“Heeel…” The power storage would last them no more than a few hours, once both generators went down. A long range communication for help would cost them most of that, but then how would they live, without power to move the continuious life support?”

Out of the window, they could also see their sister ship Biggustario. The windows showed no light coming out.

“How long till our relief ships arrive?” The captain asked.

“The closest is the Ocririn, one day away, but I don’t think that it’ll have enough supplies to save both the ships.”

Meanwhile, on an asteroid a million miles away, flashes of white light could be seen, and was observed by at least one of them, outside of a window.

Shikadice XXI quickly walked across a platform and opened the door to Mortimer’s quarters. This was a very serious matter indeed. Of course, this was unknown and everyone was afraid of the unknown, but it certainly seemed serious, from what little had been made of it.

“Yes?” Mortimer said.

“Sir…we’ve finally found the information requested of us.”

“Cool,” he said before looking at the time. 22:40.

He held up 50 papers of words. “This is what the important info was.”

He stopped, and held up one single sheet of paper. “This is what we’ve been able to eliminate it to.”

Mortimer McMire stared at it. It didn’t contain a lot of information, though even more could be made out of it. The letters didn’t even fill the entire, or even a half of the page. There was but a single sentence on it:

Look in your ship logs, F00!!!


Admiral Fen stood up towering over his small audience. He was the biggest (or highest rank, anyway), but, knowing the most, he was also the most fearful. He scratched his head a little, then let loose a bunch of uncertainty.

“Gentlemen,” he said. There was a pause. “Its not looking good. First there’s this sealed rift in space-time, and now we’ve lost all communications with our new colony. Meanwhile that rift is acting up, as if it’ll blow the patchwork away, but it seems that the temporal energy involved isn’t enough.”

Among his small audience was Commander Keen and Norp.

“But,” he continued. “We do have an automatic probe recording all the data, and sending it to us. Ensign?”

The back wall of the conference room seemed to open up to a TV Screen. On it shown the galaxy, as well as a small dot outside of it, undoubtly Ulletia.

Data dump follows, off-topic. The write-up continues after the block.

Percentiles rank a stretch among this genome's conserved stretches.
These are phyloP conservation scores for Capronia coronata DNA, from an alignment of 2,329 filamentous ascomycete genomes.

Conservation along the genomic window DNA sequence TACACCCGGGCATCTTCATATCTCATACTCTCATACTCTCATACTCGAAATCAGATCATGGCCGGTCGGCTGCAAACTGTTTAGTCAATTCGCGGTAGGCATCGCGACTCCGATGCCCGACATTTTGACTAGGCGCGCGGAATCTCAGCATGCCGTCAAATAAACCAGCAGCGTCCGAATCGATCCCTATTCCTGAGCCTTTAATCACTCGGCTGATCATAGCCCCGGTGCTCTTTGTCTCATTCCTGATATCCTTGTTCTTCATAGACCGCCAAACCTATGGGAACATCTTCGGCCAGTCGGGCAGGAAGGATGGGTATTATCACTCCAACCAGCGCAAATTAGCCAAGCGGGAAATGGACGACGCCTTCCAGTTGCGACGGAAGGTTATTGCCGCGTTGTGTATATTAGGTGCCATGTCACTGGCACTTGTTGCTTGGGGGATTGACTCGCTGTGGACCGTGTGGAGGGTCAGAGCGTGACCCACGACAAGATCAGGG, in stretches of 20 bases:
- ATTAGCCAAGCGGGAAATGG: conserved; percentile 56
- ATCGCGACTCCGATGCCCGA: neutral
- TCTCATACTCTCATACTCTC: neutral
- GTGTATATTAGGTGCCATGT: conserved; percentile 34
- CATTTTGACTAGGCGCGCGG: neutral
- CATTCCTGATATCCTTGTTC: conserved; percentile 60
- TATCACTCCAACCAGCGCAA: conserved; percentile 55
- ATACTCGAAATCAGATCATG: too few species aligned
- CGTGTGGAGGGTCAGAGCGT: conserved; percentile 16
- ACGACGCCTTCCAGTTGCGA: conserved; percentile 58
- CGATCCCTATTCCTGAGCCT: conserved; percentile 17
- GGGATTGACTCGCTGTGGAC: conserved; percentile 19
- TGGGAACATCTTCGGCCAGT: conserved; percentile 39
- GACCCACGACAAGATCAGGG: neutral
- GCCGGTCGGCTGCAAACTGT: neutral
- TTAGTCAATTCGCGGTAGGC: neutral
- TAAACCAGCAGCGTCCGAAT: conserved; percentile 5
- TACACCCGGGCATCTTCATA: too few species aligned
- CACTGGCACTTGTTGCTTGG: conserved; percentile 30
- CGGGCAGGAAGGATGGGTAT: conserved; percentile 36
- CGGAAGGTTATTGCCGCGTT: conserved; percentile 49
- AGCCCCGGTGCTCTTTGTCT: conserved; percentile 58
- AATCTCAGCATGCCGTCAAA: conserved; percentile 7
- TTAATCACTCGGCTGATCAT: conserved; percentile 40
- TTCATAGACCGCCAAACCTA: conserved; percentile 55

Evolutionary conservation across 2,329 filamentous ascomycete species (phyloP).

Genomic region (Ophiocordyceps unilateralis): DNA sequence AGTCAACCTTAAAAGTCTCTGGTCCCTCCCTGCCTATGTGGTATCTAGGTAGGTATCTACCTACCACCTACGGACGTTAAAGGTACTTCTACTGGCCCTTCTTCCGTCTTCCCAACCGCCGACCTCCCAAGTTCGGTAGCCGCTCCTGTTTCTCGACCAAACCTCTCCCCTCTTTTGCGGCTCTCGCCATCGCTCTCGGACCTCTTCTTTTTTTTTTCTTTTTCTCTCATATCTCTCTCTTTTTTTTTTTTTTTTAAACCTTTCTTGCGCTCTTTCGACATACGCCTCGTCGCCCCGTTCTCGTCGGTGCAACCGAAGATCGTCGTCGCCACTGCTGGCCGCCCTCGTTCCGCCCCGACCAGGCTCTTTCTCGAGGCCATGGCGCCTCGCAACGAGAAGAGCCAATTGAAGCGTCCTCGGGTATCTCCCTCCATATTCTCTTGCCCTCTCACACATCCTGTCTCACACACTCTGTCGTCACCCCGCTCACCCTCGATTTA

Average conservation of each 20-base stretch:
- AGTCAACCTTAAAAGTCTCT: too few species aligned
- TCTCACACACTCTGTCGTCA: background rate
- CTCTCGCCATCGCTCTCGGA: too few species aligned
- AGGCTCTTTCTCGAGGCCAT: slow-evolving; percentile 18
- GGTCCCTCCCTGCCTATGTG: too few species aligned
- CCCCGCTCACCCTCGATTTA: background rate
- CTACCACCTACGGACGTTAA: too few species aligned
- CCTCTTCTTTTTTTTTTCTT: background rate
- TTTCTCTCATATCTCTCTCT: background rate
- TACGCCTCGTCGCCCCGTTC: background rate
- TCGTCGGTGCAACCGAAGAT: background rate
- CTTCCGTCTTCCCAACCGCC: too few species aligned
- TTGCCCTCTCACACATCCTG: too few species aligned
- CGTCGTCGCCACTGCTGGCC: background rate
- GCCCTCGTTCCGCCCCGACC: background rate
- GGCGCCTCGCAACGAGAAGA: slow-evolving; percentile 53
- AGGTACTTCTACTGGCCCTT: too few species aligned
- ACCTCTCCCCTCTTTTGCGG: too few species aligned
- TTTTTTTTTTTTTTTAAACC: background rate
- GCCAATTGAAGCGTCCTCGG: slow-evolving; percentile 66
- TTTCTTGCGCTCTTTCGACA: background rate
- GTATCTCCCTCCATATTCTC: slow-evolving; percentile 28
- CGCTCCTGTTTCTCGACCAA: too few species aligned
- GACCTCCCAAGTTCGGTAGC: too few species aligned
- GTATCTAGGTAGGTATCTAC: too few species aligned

“Eddy currents, traveling faster than light, are coming from here,” he pointed a stick at a labled place, “to here.” The viewscreen magnified, focusing onto the lonely star. The effect of acceleration was almost overwhelming. Within five seconds, another labled point appeared next to a figure of a planet. He pointed there.

“Energy,” Admiral Fen continued, “is piling at that point, about 20 miles from the orbit of an asteroid. Its not only coming from the partially sealed rift, but also from what seems to be another rift right on top of it. We don’t know what the hell is happening, but we’ve gotta get there fast!”

“Do you have ships available?” Said Keen. It seemed to be a ridiculous question.

“Jump ships are getting prepared at this moment, but they’re all very small, and nothing they have can do sh!t to the energy if something happens to it. The closest big ship is 1 day away, and its not the biggest either.”

“But…if it explodes…isn’t it quite far from any settlement? I mean, its way outside the galaxy.”

The Vorticon sighed. “I don’t know. If the energy stops piling now and blows it probably won’t even cause too much damage to the planet, but I don’t know what its being used for. But meanwhile we have three ships that we’ve lost contact with, and that’s enough to stake.

“Keen, we need expert men on the scene, like you. Your ship is equipped with the hyperspacial jump, I assume. But, unfortunately, even though this mothership we’re on is headed there at full speed (which is quite fast compared to most of our others), it’ll take us two and a half days to whup our arses there. Until then you’re on your own.”